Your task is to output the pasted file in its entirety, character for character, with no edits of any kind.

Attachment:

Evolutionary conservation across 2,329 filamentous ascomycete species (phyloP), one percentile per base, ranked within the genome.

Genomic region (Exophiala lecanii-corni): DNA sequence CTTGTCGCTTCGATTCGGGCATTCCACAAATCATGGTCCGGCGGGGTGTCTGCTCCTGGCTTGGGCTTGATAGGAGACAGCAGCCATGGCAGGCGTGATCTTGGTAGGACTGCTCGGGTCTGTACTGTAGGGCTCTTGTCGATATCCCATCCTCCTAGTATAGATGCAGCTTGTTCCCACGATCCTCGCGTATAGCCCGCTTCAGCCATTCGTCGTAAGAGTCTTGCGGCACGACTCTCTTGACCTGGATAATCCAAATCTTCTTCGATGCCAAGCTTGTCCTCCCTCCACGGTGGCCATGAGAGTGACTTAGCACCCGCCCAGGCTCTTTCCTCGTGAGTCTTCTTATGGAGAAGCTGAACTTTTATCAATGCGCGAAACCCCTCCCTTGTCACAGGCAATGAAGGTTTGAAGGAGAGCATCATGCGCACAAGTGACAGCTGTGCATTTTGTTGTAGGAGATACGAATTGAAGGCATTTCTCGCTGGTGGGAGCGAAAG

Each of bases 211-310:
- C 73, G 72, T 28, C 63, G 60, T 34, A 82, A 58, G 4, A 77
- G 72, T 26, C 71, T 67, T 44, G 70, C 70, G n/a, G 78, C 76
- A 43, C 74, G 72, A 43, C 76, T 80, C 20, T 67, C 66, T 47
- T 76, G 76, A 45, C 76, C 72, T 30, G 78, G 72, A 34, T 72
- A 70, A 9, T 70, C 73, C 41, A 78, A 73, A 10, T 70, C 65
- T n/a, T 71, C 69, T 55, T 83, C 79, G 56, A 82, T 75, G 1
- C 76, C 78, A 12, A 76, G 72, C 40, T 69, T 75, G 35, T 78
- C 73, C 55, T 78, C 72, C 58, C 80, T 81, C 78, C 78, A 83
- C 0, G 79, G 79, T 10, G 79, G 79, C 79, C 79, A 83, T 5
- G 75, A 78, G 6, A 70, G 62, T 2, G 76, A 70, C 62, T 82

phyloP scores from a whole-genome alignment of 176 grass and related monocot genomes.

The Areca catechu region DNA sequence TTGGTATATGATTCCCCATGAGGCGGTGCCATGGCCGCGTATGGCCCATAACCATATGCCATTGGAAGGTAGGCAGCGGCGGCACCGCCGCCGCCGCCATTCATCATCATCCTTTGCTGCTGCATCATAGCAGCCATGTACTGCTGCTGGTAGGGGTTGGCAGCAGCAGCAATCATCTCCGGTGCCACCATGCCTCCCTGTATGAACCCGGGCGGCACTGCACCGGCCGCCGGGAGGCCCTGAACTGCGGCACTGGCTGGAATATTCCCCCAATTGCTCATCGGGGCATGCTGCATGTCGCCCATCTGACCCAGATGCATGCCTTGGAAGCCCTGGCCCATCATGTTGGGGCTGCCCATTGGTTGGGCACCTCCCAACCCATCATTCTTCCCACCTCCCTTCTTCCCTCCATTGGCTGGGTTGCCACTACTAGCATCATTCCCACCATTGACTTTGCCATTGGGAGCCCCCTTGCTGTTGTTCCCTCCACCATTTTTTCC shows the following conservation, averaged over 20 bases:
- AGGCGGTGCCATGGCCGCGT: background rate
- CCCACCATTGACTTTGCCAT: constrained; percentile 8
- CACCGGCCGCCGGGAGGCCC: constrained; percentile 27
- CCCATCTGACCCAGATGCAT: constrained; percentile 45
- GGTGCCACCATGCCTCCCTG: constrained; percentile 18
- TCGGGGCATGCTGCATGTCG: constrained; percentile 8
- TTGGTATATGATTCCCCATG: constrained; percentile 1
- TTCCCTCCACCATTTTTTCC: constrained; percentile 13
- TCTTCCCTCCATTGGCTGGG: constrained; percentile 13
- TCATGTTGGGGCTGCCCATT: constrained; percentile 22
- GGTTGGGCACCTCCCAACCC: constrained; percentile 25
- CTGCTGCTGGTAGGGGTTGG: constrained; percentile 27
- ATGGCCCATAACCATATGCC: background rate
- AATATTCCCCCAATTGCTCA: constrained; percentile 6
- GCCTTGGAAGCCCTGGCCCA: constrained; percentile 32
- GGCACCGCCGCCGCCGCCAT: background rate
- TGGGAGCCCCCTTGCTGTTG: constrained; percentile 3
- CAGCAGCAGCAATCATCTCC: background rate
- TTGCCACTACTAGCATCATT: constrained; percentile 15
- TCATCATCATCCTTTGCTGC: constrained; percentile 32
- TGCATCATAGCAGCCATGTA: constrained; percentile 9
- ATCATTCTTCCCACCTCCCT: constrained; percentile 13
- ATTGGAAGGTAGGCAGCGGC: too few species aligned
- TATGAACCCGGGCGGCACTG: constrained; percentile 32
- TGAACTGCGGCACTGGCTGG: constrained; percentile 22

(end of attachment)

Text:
Evolutionary conservation across 2,329 filamentous ascomycete species (phyloP), one percentile per base, ranked within the genome.

Genomic region (Exophiala lecanii-corni): DNA sequence CTTGTCGCTTCGATTCGGGCATTCCACAAATCATGGTCCGGCGGGGTGTCTGCTCCTGGCTTGGGCTTGATAGGAGACAGCAGCCATGGCAGGCGTGATCTTGGTAGGACTGCTCGGGTCTGTACTGTAGGGCTCTTGTCGATATCCCATCCTCCTAGTATAGATGCAGCTTGTTCCCACGATCCTCGCGTATAGCCCGCTTCAGCCATTCGTCGTAAGAGTCTTGCGGCACGACTCTCTTGACCTGGATAATCCAAATCTTCTTCGATGCCAAGCTTGTCCTCCCTCCACGGTGGCCATGAGAGTGACTTAGCACCCGCCCAGGCTCTTTCCTCGTGAGTCTTCTTATGGAGAAGCTGAACTTTTATCAATGCGCGAAACCCCTCCCTTGTCACAGGCAATGAAGGTTTGAAGGAGAGCATCATGCGCACAAGTGACAGCTGTGCATTTTGTTGTAGGAGATACGAATTGAAGGCATTTCTCGCTGGTGGGAGCGAAAG

Each of bases 211-310:
- C 73, G 72, T 28, C 63, G 60, T 34, A 82, A 58, G 4, A 77
- G 72, T 26, C 71, T 67, T 44, G 70, C 70, G n/a, G 78, C 76
- A 43, C 74, G 72, A 43, C 76, T 80, C 20, T 67, C 66, T 47
- T 76, G 76, A 45, C 76, C 72, T 30, G 78, G 72, A 34, T 72
- A 70, A 9, T 70, C 73, C 41, A 78, A 73, A 10, T 70, C 65
- T n/a, T 71, C 69, T 55, T 83, C 79, G 56, A 82, T 75, G 1
- C 76, C 78, A 12, A 76, G 72, C 40, T 69, T 75, G 35, T 78
- C 73, C 55, T 78, C 72, C 58, C 80, T 81, C 78, C 78, A 83
- C 0, G 79, G 79, T 10, G 79, G 79, C 79, C 79, A 83, T 5
- G 75, A 78, G 6, A 70, G 62, T 2, G 76, A 70, C 62, T 82

phyloP scores from a whole-genome alignment of 176 grass and related monocot genomes.

The Areca catechu region DNA sequence TTGGTATATGATTCCCCATGAGGCGGTGCCATGGCCGCGTATGGCCCATAACCATATGCCATTGGAAGGTAGGCAGCGGCGGCACCGCCGCCGCCGCCATTCATCATCATCCTTTGCTGCTGCATCATAGCAGCCATGTACTGCTGCTGGTAGGGGTTGGCAGCAGCAGCAATCATCTCCGGTGCCACCATGCCTCCCTGTATGAACCCGGGCGGCACTGCACCGGCCGCCGGGAGGCCCTGAACTGCGGCACTGGCTGGAATATTCCCCCAATTGCTCATCGGGGCATGCTGCATGTCGCCCATCTGACCCAGATGCATGCCTTGGAAGCCCTGGCCCATCATGTTGGGGCTGCCCATTGGTTGGGCACCTCCCAACCCATCATTCTTCCCACCTCCCTTCTTCCCTCCATTGGCTGGGTTGCCACTACTAGCATCATTCCCACCATTGACTTTGCCATTGGGAGCCCCCTTGCTGTTGTTCCCTCCACCATTTTTTCC shows the following conservation, averaged over 20 bases:
- AGGCGGTGCCATGGCCGCGT: background rate
- CCCACCATTGACTTTGCCAT: constrained; percentile 8
- CACCGGCCGCCGGGAGGCCC: constrained; percentile 27
- CCCATCTGACCCAGATGCAT: constrained; percentile 45
- GGTGCCACCATGCCTCCCTG: constrained; percentile 18
- TCGGGGCATGCTGCATGTCG: constrained; percentile 8
- TTGGTATATGATTCCCCATG: constrained; percentile 1
- TTCCCTCCACCATTTTTTCC: constrained; percentile 13
- TCTTCCCTCCATTGGCTGGG: constrained; percentile 13
- TCATGTTGGGGCTGCCCATT: constrained; percentile 22
- GGTTGGGCACCTCCCAACCC: constrained; percentile 25
- CTGCTGCTGGTAGGGGTTGG: constrained; percentile 27
- ATGGCCCATAACCATATGCC: background rate
- AATATTCCCCCAATTGCTCA: constrained; percentile 6
- GCCTTGGAAGCCCTGGCCCA: constrained; percentile 32
- GGCACCGCCGCCGCCGCCAT: background rate
- TGGGAGCCCCCTTGCTGTTG: constrained; percentile 3
- CAGCAGCAGCAATCATCTCC: background rate
- TTGCCACTACTAGCATCATT: constrained; percentile 15
- TCATCATCATCCTTTGCTGC: constrained; percentile 32
- TGCATCATAGCAGCCATGTA: constrained; percentile 9
- ATCATTCTTCCCACCTCCCT: constrained; percentile 13
- ATTGGAAGGTAGGCAGCGGC: too few species aligned
- TATGAACCCGGGCGGCACTG: constrained; percentile 32
- TGAACTGCGGCACTGGCTGG: constrained; percentile 22